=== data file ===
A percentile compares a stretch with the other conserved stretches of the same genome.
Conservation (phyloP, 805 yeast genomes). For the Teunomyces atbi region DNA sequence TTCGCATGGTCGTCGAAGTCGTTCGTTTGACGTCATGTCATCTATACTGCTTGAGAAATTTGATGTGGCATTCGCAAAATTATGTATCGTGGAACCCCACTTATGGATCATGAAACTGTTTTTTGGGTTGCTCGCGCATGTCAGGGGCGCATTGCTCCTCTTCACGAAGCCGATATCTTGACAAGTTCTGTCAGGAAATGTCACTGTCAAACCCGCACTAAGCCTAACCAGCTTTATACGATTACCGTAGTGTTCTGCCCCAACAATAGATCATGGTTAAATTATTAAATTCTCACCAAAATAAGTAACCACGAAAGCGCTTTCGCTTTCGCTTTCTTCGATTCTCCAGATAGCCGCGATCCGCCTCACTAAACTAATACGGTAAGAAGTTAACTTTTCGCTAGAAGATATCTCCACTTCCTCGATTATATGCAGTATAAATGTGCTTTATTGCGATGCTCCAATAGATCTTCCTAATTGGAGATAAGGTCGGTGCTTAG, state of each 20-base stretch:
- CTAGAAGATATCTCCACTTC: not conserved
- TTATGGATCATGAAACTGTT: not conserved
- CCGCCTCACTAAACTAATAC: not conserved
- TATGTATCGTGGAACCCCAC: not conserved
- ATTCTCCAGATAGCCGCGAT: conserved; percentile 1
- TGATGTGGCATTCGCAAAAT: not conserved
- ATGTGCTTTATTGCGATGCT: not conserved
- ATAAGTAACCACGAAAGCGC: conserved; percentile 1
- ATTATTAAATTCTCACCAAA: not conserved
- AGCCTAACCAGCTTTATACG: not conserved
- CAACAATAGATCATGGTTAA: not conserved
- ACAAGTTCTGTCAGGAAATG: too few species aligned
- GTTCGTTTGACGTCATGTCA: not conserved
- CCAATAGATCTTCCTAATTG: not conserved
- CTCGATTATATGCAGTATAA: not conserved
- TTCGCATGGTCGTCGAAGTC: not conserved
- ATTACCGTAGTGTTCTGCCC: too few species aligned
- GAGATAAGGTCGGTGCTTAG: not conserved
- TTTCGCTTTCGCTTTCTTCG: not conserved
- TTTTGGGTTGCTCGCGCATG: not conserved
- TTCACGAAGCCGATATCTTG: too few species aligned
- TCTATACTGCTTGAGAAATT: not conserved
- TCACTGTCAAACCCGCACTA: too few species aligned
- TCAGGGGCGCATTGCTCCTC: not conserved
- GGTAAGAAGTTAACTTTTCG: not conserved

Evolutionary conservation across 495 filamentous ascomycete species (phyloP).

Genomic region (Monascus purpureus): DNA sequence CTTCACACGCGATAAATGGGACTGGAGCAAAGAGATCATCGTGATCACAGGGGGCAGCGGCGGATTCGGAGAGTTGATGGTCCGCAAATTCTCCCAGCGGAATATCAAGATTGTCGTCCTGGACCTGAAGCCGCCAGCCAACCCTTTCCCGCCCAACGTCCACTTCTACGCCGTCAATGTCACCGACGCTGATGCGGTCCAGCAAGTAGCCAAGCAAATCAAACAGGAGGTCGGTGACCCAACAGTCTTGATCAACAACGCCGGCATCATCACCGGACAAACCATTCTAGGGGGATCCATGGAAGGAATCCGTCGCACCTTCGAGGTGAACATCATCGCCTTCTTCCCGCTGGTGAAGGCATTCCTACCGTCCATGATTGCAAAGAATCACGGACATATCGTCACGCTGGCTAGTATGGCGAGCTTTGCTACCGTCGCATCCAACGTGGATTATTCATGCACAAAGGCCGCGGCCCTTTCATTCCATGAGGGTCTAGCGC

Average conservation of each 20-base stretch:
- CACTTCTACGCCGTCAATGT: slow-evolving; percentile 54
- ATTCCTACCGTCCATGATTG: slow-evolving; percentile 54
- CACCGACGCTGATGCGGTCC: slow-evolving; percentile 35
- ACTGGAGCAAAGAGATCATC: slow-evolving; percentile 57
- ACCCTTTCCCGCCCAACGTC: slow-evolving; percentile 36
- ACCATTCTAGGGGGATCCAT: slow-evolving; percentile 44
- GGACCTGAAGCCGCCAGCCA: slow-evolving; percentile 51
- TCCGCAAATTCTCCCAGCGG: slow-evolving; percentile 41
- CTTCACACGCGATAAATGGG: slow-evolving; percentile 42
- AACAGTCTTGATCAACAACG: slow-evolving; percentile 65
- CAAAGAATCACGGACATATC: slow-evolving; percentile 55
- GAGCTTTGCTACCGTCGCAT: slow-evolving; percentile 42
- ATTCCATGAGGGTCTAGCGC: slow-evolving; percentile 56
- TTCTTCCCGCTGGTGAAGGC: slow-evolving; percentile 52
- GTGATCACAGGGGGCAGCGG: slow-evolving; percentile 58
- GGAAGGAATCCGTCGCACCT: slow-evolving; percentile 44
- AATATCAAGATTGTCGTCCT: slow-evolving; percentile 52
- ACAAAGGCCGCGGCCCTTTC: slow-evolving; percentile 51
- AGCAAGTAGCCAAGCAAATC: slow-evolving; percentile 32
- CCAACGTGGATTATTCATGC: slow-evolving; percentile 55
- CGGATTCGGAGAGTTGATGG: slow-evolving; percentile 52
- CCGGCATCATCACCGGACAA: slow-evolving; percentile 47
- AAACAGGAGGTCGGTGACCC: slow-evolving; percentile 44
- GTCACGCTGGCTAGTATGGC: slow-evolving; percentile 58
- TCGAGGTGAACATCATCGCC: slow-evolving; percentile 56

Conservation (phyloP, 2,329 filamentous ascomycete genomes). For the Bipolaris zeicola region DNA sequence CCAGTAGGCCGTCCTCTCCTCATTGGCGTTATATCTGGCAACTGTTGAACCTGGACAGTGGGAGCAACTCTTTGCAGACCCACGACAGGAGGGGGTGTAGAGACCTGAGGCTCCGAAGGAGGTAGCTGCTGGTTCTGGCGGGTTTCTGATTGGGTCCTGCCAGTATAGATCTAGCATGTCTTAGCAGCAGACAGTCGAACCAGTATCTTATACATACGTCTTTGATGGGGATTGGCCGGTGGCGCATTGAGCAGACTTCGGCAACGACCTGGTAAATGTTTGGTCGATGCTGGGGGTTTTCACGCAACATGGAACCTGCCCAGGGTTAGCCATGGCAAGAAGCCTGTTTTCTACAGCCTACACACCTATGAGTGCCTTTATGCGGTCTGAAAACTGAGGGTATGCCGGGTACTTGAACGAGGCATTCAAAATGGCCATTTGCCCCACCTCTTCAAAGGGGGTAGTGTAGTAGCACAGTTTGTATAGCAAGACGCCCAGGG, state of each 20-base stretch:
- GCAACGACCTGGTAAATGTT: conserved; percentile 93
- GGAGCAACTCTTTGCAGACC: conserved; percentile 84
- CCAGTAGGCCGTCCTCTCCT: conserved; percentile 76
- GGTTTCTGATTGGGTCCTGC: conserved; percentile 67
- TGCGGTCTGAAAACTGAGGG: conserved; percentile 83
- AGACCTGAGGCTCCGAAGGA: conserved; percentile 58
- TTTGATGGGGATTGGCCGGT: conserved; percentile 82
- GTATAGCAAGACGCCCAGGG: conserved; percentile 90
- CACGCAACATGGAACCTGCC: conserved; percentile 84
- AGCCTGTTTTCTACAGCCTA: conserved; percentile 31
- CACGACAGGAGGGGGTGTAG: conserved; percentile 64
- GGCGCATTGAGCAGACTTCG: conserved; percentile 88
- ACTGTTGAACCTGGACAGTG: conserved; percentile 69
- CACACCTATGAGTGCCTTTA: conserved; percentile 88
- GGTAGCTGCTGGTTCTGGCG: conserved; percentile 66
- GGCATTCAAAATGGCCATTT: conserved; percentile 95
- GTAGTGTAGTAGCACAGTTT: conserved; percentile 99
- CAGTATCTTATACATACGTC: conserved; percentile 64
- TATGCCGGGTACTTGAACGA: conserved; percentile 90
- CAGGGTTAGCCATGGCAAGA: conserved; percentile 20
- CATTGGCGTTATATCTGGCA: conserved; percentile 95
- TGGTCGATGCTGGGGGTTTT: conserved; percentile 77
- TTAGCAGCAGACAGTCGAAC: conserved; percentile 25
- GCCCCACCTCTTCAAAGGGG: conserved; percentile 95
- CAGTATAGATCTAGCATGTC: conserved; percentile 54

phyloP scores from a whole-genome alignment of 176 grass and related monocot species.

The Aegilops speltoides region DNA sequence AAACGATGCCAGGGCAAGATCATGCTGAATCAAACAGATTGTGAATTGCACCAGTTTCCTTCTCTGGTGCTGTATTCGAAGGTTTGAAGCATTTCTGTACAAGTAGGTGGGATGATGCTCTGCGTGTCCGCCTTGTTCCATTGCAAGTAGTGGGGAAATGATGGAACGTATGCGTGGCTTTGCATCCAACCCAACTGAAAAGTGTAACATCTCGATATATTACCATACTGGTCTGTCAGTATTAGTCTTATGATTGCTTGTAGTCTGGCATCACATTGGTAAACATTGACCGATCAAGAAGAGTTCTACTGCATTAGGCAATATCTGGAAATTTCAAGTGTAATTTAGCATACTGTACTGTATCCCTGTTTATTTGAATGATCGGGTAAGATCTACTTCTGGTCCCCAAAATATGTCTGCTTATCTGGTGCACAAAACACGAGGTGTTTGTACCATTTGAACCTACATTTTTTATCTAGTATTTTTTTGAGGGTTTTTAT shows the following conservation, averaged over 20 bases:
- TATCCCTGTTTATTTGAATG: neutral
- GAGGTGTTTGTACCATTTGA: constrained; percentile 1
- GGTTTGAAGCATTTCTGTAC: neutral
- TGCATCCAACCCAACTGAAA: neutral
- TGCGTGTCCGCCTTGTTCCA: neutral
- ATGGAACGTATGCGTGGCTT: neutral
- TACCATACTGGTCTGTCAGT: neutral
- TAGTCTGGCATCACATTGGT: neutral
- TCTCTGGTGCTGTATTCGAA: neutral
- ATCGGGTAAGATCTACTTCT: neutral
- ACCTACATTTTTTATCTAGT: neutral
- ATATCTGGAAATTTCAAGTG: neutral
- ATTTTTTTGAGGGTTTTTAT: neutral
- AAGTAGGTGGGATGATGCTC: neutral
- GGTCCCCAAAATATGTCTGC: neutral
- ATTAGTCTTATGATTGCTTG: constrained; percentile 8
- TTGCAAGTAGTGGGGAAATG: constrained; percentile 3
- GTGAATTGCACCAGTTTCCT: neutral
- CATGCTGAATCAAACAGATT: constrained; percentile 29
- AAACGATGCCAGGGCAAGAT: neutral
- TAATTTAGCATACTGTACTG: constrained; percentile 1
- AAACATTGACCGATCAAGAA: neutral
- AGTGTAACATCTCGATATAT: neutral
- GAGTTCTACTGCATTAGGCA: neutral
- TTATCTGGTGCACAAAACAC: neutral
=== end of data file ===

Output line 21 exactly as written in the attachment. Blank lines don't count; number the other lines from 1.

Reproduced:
- TTTCGCTTTCGCTTTCTTCG: not conserved